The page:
While the Base class in NRL22 has a combined budget limit of $1200 MSRP for the rifle and optics, Open Class has no such regulation. For the competitive shooter, this opens up a whole new world of possibilities including the chance to build an incredible target rifle to their personal specifications. Want to use the ultimate, customized rim-fire to fit your particular needs? If so, Open Class is for you!
For NRL22 Open Class, the sky is the limit! Rifle setups start out at an MSRP of $1200. Great rifle brands include CZ, Anschutz, Volquartsen, and Vudoo. Great scope brands include Bushnell, Vortex, Trijicon, Leica, and Leupold.
People who are just starting out or those on a tight budget for a rifle and scope will be more at home competing in Base Class. There is a similar article on Backfire that has seven great options for NRL22 rifles and scopes under $1200, I encourage people on a budget to check it out!
While the sky might be the limit, this article will have a rifle setup at five different levels starting at $1500 and going up in $1500 increments, topping out at $7500. The combined MSRP price will be in the ballpark of the different levels but won’t be exact. For instance, at the $1500 level the rifle and scope have a combined total of $1,538.99.
|Total||Rifle (MSRP)||Scope (MSRP)|
|$1539||CZ 457 Varmint Precision Chassis 24″ ($1,039.00)||Bushnell Match Pro 6-24×50 ($499.99)|
|$3075||Anschutz 1761D HB 20″ Classic ($1,775.00)||Vortex Viper PST Gen II 5-25×50 FFP ($1,299.99)|
|$4619||Volquartsen Firearms VF-ORYX ($1,944.00)||Trijicon Tenmile 4.5-30×56 FFP MRAD/MOA ($2,675.00)|
|$5894||Anschutz 1710 Competition HB 20″ SS ($3,195.00)||Leica PRS 5-30x56i PRB ($2,699.00)|
|$7500+||Vudoo V-22 Three-60 Barreled Action ($1,920.00)*||Nightforce ATACR 7-35×56 F2 MIL-C F2 ($3,100.00)|
The two main components of a competition set up are the rifle and the scope, but there are other items which are crucial to complete the build. First, every scope will need matching scope rings, preferably a set that are high quality and durable. A sling and a detachable bi-pod are another couple of accessories which will be needed in NRL22 matches.
A quick note on customization
All the rifles in this article can also be upgraded with better triggers, custom stocks, new barrels, and plenty of small details. Heck, people have started making their own 3D printable parts to fill various niche roles! Clearly, there is room to improve on all these rifles to make them into semi-custom shooting machines.
Speaking of customizing, the Vudoo V-22, consists of the action and barrel. This is the only rifle on the list that needs additional parts to operate, a Remington 700 SA compatible stock and trigger. Also, Vudoo will build a rifle to order. Either route can easily push the rifle cost to $4000 or more.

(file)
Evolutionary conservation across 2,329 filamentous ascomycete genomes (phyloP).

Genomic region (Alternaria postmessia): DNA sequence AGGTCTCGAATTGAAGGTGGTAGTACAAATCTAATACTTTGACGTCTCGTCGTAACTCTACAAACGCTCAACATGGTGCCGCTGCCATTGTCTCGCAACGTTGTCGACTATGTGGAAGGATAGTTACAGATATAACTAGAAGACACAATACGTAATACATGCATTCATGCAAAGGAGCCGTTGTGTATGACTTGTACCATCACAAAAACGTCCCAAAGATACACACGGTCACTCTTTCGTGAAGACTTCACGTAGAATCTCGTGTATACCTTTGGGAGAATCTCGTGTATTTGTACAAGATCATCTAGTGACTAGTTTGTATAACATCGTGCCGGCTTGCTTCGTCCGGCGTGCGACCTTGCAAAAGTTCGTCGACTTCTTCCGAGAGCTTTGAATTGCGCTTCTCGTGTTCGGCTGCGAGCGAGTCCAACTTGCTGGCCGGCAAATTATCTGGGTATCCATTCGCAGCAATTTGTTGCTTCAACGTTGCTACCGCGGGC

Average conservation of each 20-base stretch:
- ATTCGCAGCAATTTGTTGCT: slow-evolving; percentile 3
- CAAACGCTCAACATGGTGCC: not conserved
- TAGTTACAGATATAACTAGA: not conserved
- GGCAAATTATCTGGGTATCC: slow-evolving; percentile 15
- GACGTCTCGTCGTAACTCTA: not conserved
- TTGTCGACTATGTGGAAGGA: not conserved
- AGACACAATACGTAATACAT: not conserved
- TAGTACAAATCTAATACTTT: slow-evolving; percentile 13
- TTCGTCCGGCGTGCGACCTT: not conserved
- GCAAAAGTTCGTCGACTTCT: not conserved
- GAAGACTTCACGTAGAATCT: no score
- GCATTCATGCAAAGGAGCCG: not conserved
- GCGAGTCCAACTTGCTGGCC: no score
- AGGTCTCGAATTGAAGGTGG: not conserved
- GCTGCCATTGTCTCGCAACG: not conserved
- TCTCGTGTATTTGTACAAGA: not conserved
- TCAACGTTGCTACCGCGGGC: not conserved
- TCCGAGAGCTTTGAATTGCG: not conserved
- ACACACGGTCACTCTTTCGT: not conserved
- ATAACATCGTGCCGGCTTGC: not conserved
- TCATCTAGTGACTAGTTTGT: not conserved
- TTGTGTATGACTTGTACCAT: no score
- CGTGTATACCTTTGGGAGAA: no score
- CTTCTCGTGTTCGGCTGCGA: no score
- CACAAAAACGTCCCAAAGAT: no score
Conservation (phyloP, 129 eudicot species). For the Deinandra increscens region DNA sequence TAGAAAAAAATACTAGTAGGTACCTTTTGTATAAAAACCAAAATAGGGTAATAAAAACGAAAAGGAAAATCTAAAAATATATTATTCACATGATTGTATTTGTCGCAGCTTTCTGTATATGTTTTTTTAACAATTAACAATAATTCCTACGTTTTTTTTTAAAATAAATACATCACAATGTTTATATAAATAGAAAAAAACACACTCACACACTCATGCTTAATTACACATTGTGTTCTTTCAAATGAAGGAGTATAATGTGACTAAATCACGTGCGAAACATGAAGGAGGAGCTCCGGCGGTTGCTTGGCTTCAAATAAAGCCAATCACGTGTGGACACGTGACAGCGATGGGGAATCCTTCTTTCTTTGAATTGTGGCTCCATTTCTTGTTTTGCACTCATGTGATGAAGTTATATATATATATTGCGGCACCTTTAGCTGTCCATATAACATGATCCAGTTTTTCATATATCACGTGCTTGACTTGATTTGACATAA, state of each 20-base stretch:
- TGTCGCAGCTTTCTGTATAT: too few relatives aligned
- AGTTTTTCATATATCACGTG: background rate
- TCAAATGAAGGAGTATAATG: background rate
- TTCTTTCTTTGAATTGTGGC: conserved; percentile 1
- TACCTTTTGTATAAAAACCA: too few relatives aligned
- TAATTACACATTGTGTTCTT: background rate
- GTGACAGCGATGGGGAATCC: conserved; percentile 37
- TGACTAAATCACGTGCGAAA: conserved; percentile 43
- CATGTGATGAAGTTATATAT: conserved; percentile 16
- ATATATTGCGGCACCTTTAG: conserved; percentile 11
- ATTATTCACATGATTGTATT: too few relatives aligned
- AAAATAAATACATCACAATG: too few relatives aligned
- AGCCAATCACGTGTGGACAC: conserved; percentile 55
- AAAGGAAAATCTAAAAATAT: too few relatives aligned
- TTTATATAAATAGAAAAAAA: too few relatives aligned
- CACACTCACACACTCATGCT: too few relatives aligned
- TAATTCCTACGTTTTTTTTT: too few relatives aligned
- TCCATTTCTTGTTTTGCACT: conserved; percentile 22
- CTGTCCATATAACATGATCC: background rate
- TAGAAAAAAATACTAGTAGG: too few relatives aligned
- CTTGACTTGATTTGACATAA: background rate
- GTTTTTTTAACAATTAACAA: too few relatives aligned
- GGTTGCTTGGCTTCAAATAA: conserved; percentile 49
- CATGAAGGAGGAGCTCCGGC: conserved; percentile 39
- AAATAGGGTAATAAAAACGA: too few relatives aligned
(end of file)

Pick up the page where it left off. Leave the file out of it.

CZ 457 Varmint Precision Chassis 24″ and Bushnell Match Pro 6-24×50
Combined MSRP: $1538.99
This set up is a great option for the shooter who is coming from Base Class and is looking for a bit of an upgrade. The Bushnell Match Pro 6-24×50 is a very popular scope with NRL22 members while the CZ 457 has a large following of people who swear by the platform. Both products work well together to make a solid first rifle for open class.
The CZ 457 comes in many variants, but the precision chassis is on a whole new level. The chassis is CZ’s own design with a Luth-AR stock and grip and the rifle features a 60 degree (not 90) bolt throw as well as an adjustable trigger. The best part of this rifle is that it uses the same magazines, barrels, and other parts as the 455 so its possible to share parts between two different rifles, one set up for Base Class, and this one set up for Open Class.
The Bushnell Match Pro is a great scope for the money and its quality matches or exceeds other direct competitors. At the end of the day, what scope a person uses is dependent more on personal feel than any objective measure, but the popularity of this scope in NRL22 matches shows that many people have a use for this particular scope.
The Match Pro has a first focal plane (FFP) etched glass reticle, side focus parallax adjustment, locking turrets, 30mm main tube, and an illuminated option for the reticle. Bushnell packs a lot of scope into this budget option. While it may not be the ideal scope for competing in open class, it is good enough to be carried over from a Base Class platform and used until the shooter has enough money for a higher-end option.
While no one is going to argue that the CZ 457 Varmint Precision and Bushnell Match Pro are bad products, Open Class is a tough field to excel in. A lot of shooters not only have large wallets, they also have the skills to justify their purchases. This combination is great for starting out, but most people will yearn for something a bit higher up the ladder. Fortunately, Anschutz and Vortex are here to give people a boost!